AlwaysWoW! For a Great Great WoW in Life

Thoughts from me about things that are cool, that are WoW, that blow me away. Observations about businesses and people from a wide variety of life. Daily encounters - and thoughts outside the box, inside the box and without any box. New thinking, and challenging old thinking. Passionate about life, about respect, and about integrity.

Friday, October 29, 2004

KFC - or: Customer experience starts at the point of purchase

This is an easy story - my kid and I went to get food in Kentucky. It is easier to order for him in McDonalds, since they have smaller portions, as McD markets more aggressively to the kids but since McD's shop in Megamall was closed (closed? - it is Ramadan - boomtime month - but what contradiction is that?), so we trotted over to KFC.

It was close to the break of fast, people started to come in and I could see that the place filled up quickly. Muslims were sitting at their table, waiting the few minutes before breaking fast.

Well, I looked at the menu and saw that the Ramadan Special Menu looked like my boy would like it - two pieces of chicken, mashed potatoes, Jelly, icecream, the usual mini-salad and a carbonated drink. Now, while I eat a lot of rubbish (but try to get better at it), I try to order things that are somewhat healthier (or calm my bad consciouness by ordering "somewhat better food" as, after all it still is "unhealthy" fast food) and that he likes - we way too often throw food away.

So - here I go with the negotiation. First - mashed potatoes. While not that healthy, my kid prefers french fries - so my question to the girl behind the counter, whether or not we could change that mashed potatoes to french fries. She shakes her head and smiles - "sorry Sir, this is not possible".

Okay - got to stick with the mashed potatoes. Next try - very friendly from my side, with a big smile on my face. "But may be it is possible to change the carbonated drink to Milo Ice?" Here you can see me on the health trip. I don't like it when he drinks carbonated drinks - okay, a sib, once in a while, but not more. The smile again - "cannot". I ask her why, since this is just an exchange of one drink to another. She just repeats her cannot. I am getting a bit moody, grumble under my teeth, that this is not very customer friendly.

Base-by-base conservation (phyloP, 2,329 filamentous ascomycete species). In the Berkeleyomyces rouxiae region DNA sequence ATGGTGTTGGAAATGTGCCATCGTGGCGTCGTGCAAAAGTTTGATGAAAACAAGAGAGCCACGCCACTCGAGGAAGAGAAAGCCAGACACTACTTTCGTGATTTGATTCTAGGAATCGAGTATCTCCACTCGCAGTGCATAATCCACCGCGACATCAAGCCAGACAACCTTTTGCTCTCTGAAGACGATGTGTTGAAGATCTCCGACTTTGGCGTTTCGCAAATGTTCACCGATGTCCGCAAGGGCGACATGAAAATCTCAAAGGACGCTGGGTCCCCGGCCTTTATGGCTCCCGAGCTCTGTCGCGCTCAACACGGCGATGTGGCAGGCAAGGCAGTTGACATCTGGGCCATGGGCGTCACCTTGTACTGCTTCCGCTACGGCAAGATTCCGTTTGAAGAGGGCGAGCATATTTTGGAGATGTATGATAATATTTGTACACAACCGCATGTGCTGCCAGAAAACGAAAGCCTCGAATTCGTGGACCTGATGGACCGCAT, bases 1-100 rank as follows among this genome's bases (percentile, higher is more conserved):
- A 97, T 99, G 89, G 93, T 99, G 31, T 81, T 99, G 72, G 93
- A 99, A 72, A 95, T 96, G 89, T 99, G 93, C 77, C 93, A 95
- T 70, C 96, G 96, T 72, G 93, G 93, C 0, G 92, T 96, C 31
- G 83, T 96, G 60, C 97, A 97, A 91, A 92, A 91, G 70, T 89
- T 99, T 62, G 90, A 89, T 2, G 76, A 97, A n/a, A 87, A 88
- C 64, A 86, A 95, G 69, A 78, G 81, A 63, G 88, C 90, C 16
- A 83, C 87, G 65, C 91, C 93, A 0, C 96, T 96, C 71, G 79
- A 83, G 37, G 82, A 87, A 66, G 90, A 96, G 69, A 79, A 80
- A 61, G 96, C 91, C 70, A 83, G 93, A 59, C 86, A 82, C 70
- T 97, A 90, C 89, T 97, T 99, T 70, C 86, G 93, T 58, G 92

She gets the food and than comes her question about the chicken - spicy or not spicy. Here, it surely should be possible to have a mix. I ask her if a non-spicy one and a spicy one would be possible - it is possible that my kid doesn't like the spicy one, so he could have the normal one. I cannot believe her response - it is not possible. I mean, come on, chicken is chicken and if it is more expensive to put spices on top of it, than KFC would even win under my proposition. But it is not possible. I don't understand why not - these are small changes. If someone says that carbonated drinks are very much cheaper than Milo Ice, and that a change would make a big big difference in the end of the day - okay, they might argue with me about that. I still would say that this doens't meet my expectations.

My conclusion? It is the flexibility at the point of purchase, the moment of truth, when the real customer orientation is delivered. And don't tell me that this is corporate policies. It is my opionion that if a customer is asking for something that is not even out of the world, than damn the corporate policies and meet the customer's expectation? I didn't ask her for Pizza instead of chicken or to dance when she puts the chicken on the tray (okay, I am getting unfair here).

What is more valuable? The customer, who is happy and wants to spend or the one, who has to live with bad compromises. What goes down the drain? My perception of KFC - I know this contrasts with Jordan's experience with KFC and what he experiences is great (Jordan - if you read this, please add a search to your blog - the link above doesn't lead to your great KFC experience!). Individual experiences are different of course, no doubt about this, but it is the great individual and consistent experience that is demanded by consumers in the dawn of the experience economy. Heavy words as we are a long way from that! Remember my experience with Bodyshop and how "corporate" they reacted.

I am posting the story here, I am submitting a feedback form to KFC - an online form with a link to this blog. I don't think that they will react to it, but may be I will be surprised. Anyway - in the days of the Internet, when bad news travels fast and wide, competition is strong, corporate reputations under attack - I believe that those incidences shouldn't happen. Am I asking for too much? I think not! There must be a WoW in store for every customer.


Powered by Blogger

Blogarama - The Blog Directory